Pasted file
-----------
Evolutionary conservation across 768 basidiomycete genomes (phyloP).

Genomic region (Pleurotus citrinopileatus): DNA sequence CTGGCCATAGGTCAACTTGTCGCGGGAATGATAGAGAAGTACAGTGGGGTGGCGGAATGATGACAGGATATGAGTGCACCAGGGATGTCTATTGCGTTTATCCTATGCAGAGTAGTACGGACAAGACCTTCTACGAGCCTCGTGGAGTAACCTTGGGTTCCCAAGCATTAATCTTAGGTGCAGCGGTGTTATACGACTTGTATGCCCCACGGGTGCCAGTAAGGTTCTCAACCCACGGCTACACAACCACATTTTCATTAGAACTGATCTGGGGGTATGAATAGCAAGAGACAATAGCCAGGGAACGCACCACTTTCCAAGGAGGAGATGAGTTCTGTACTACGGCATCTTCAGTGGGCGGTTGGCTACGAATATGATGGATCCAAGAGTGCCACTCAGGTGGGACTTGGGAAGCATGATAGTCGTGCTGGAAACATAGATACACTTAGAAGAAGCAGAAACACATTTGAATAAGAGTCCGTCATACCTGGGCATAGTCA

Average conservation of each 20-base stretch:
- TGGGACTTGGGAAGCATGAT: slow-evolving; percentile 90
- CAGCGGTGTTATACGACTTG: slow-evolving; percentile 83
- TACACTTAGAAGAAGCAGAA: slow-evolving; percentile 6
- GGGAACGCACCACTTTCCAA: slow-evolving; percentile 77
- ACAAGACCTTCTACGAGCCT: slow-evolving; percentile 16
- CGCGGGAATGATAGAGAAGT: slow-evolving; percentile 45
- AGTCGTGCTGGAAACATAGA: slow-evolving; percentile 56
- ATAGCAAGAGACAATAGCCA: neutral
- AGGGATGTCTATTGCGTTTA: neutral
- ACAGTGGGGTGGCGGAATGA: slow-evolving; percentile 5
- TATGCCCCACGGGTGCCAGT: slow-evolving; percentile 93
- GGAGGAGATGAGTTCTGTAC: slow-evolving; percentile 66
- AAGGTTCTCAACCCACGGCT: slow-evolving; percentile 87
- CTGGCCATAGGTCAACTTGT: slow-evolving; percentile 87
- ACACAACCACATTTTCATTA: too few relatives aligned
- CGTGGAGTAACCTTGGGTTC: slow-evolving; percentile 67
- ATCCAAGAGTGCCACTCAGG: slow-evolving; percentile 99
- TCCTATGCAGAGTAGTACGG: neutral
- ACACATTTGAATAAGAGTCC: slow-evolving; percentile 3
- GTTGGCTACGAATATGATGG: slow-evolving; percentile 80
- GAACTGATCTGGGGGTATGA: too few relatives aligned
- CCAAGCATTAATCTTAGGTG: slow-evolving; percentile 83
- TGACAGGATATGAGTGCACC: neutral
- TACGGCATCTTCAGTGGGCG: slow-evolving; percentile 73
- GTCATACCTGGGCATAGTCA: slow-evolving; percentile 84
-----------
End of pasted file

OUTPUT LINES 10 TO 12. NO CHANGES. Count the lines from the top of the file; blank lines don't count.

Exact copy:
- AGTCGTGCTGGAAACATAGA: slow-evolving; percentile 56
- ATAGCAAGAGACAATAGCCA: neutral
- AGGGATGTCTATTGCGTTTA: neutral